Qualy: Hamilton tops McLaren one-two
Button second as World Championship rivals endure a torrid afternoon
Last Updated: 09/09/12 8:25am
Was there ever a time when Lewis Hamilton wasn't the centre of attention?
The McLaren driver continued to hog the headlines at Monza on Saturday as he bested team-mate Jenson Button to claim a deserved pole position at the culmination of an utterly absorbing qualifying hour - and on a day of misery for his World Championship rivals.
"The good thing about Lewis is that when he's on form his smoothness and feel for the car is sublime and I think he always then utilises it to get that almost perfect lap."
Sky Sports F1's Johnny Herbert Quotes of the week
F1 has been in danger of turning into the 'Lewis Hamilton Show' for the last week and there was no sign during Saturday's proceedings that the Englishman is ready to shy away from the limelight. Hamilton's union McLaren might have proved an uneasy marriage in recent times but on this evidence a divorce would suit neither party.
Days like this are bound to accelerate the process of reconciliation, though the revitalised Button was just a mere tenth of a second away from delivering a convincing argument that Hamilton needs McLaren more than they need him. The team's one-two was the 62nd of their history - a record-breaking feat which might alsp prompt one or two second thoughts in the Hamilton camp as to the wisdom of considering a transfer to Mercedes.
Hamilton has been closely associated with the Brackley outfit ever since arriving at Monza to a wave of speculation that a move is 'imminent', but the gap between his McLaren and the the nearest Silver Arrows - the fifth-placed Michael Schumacher - was in excess of half a second at qualifying's conclusion. That in itself spoke volumes, particularly given the expectation that Monza would suit Mercedes, but it was the ten-position distance between Hamilton and Alonso which ultimately silenced the Tifosi and resonated loudest for the World Championship battle.
Ted's Notebook - Monza Qualifying
Ferrari have been unexpectedly fast all weekend and having recorded a lap of 1:24.1 during Q2, Fernando Alonso had seemed well set to present Hamilton and McLaren with a formidable challenge - the Spaniard himself thought he could have claimed pole with relative ease. Yet the mechanical issues that have befallen Ferrari since the start of the weekend returned with a vengeance at the start of Q3 in the form of a broken rear anti-rollbar, leaving Alonso stranded in the pits while team-mate Felipe Massa enjoyed a rare reprieve as he took third on the grid.
But having topped both the first two knockout segments, Alonso was left to rue what might have been. "It's a shame because it was the easiest pole position for us," he suggested.
"We did a [one minute] 24.1 in Q2 with an easy lap and looking at it they [McLaren] did 24.0 in Q3. "It was easy for us to do that and we lost one big opportunity, but nothing we can do now. We try to be strong tomorrow, the car will be fixed, so we will see what we can do from 10th."
With Alonso thus starting in the 'danger zone' of the midfield at a circuit notorious for first-corner bother and Red Bull on the backfoot, Hamilton has a prime opportunity to make significant World Championship inroads in Sunday's race.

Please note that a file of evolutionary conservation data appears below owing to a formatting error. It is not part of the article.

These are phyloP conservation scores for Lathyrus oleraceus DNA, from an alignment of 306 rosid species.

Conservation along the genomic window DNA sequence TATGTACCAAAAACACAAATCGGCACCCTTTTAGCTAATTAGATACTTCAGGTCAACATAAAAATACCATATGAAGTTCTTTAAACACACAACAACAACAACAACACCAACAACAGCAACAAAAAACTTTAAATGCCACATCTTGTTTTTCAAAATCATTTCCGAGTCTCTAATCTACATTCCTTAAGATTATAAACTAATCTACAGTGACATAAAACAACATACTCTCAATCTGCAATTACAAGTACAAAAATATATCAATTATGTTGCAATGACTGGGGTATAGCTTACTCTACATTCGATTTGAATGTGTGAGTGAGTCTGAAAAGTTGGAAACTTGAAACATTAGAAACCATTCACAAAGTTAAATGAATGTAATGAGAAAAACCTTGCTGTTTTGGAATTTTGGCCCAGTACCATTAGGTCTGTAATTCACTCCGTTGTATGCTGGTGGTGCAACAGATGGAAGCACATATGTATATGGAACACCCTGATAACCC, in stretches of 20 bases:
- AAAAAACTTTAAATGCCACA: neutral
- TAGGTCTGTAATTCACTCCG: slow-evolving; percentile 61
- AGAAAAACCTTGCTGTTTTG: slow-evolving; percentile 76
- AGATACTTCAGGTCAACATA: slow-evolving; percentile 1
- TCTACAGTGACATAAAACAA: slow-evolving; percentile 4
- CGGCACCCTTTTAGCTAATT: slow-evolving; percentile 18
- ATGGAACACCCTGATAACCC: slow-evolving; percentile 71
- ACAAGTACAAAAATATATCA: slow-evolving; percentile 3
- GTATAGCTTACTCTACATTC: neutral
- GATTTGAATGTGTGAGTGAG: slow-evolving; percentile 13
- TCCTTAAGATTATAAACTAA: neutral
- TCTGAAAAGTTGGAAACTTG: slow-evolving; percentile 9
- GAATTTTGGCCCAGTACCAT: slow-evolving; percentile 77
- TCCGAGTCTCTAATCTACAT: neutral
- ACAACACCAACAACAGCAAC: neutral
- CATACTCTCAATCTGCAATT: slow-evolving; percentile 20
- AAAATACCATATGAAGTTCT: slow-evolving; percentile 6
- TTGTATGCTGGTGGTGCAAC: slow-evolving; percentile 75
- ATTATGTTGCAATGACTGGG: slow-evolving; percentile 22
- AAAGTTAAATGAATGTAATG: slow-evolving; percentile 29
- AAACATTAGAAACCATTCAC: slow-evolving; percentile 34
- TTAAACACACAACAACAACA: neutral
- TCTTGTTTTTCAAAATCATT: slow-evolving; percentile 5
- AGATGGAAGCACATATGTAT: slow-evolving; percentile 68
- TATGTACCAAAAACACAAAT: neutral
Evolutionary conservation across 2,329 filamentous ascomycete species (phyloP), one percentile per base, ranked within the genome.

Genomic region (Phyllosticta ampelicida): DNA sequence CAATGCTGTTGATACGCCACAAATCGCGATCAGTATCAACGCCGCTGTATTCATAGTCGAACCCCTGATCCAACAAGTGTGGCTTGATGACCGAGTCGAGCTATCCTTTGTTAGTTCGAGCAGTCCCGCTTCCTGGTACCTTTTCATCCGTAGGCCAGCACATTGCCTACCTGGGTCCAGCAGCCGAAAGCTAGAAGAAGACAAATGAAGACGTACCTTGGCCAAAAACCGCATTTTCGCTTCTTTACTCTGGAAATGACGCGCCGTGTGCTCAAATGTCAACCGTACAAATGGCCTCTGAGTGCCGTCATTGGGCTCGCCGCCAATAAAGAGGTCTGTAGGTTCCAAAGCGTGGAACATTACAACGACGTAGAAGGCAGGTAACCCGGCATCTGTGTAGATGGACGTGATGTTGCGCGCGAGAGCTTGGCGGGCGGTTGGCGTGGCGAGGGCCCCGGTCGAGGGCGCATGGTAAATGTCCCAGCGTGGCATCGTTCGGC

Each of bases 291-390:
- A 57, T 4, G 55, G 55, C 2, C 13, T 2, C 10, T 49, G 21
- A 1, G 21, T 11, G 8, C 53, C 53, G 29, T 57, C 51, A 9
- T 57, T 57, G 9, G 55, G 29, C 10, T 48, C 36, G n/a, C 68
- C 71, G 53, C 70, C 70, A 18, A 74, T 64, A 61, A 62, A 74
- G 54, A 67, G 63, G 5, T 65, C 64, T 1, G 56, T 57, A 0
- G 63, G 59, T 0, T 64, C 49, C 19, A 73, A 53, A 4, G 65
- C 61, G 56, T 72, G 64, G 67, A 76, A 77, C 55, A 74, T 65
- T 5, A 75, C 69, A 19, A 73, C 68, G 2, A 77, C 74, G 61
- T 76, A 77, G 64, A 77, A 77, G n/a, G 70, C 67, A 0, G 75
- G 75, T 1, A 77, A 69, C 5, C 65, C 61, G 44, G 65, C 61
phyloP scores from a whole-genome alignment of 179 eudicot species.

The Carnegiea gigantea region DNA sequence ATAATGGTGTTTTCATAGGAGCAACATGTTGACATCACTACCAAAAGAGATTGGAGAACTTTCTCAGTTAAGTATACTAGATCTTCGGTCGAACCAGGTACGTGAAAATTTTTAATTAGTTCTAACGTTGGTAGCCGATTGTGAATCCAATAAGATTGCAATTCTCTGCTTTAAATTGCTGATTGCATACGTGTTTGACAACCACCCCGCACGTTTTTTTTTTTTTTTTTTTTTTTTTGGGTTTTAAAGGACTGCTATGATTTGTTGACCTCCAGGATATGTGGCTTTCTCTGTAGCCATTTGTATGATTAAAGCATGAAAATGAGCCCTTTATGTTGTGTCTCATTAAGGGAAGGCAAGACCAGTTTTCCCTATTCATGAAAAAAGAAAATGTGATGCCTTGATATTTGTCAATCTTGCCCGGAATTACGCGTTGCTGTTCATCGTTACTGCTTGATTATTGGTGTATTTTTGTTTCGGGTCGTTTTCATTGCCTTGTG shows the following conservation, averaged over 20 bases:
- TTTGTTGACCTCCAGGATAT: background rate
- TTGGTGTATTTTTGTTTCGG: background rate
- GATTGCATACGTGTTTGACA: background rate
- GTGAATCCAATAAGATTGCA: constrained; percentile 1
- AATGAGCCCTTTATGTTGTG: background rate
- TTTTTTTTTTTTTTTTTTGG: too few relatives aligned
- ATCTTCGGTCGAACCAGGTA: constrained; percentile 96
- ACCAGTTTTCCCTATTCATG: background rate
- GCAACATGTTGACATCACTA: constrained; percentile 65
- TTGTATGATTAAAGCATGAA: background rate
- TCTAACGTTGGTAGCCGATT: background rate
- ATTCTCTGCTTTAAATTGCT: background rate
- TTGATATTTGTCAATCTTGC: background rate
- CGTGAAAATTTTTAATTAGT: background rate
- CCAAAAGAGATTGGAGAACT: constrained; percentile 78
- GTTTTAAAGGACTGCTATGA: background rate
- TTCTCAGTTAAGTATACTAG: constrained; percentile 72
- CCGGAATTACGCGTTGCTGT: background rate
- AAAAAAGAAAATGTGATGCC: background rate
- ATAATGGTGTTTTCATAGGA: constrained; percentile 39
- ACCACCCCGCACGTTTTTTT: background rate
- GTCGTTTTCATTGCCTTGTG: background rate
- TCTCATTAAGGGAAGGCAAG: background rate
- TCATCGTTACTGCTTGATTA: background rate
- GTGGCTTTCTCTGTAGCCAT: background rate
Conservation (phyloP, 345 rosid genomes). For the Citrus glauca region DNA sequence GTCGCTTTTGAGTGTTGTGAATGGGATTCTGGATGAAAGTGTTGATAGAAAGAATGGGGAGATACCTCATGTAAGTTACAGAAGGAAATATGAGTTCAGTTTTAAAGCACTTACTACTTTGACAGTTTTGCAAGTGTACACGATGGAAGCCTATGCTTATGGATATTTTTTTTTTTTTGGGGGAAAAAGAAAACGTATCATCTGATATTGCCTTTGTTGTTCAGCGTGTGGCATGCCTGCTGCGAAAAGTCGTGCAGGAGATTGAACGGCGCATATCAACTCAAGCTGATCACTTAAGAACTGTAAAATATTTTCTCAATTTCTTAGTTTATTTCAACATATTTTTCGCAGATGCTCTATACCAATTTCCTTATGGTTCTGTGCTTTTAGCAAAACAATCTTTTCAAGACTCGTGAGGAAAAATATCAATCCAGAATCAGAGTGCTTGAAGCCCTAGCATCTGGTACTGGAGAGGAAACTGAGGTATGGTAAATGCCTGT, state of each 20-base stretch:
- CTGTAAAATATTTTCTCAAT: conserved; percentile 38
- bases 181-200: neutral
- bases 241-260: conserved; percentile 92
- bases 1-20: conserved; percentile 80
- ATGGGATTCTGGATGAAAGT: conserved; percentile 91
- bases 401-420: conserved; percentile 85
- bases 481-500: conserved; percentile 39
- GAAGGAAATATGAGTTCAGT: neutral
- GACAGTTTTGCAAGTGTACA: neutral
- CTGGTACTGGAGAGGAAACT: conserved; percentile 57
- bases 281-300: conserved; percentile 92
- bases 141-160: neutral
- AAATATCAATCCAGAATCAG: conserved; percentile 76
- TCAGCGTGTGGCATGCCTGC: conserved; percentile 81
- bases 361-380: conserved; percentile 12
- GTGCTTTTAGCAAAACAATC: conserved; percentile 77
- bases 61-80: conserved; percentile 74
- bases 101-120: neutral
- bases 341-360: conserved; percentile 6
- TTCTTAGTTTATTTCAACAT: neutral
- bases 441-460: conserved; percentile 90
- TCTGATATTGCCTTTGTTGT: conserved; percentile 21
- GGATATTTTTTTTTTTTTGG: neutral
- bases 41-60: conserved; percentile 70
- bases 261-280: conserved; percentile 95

"It's been a tough weekend but we've managed to work on the set-up and the package the guys brought from the factory and have done a fantastic job. So congratulations to the team and a great effort from the lads," a pleased-but-composed Hamilton said in the post-qualifying press conference.
"I managed to get a half-decent lap at the beginning of Q3 so pretty happy and it's great to have me and Jenson at the front."
At each of the last three events, a Red Bull car has failed to reach the top-ten shoot-out and on this occasion it was Mark Webber who was made to pay for their lack of straight-line speed. The Australian has endured something of a slump since winning at Silverstone in the middle of July and he will start this Sunday's race with limited ambitions from eleventh on the grid.
The Red Bull is singularly ill-suited to the powerful power-led demands of the Monza and though the team expect to be stronger in race trim it is difficult to envisage the World Champions enjoying a profitable Sunday afternoon given they are losing 10mph along the straights compared to their rivals. Vettel only reached the top-ten shoot-out as the ninth-fastest driver and would surely have suffered his second Q2 elimination in a week but for a mistake by Pastor Maldonado in the Williams - an all-too familiar phrase - out of Ascari and a broken gearbox for Nico Hulkenberg.
For Force India, this was a bittersweet afternoon. Though they clearly had the pace - largely on account of their Mercedes engine - to trouble the frontrunners, their competitiveness was masked by gearbox failures on both cars. Hulkenberg will start the race from the back of the grid after his unit failed at the start of the qualifying hour while Di Resta will begin on account of a gearbox change in Practice Three triggering a five-place demotion from what would otherwise have been a career-high fourth.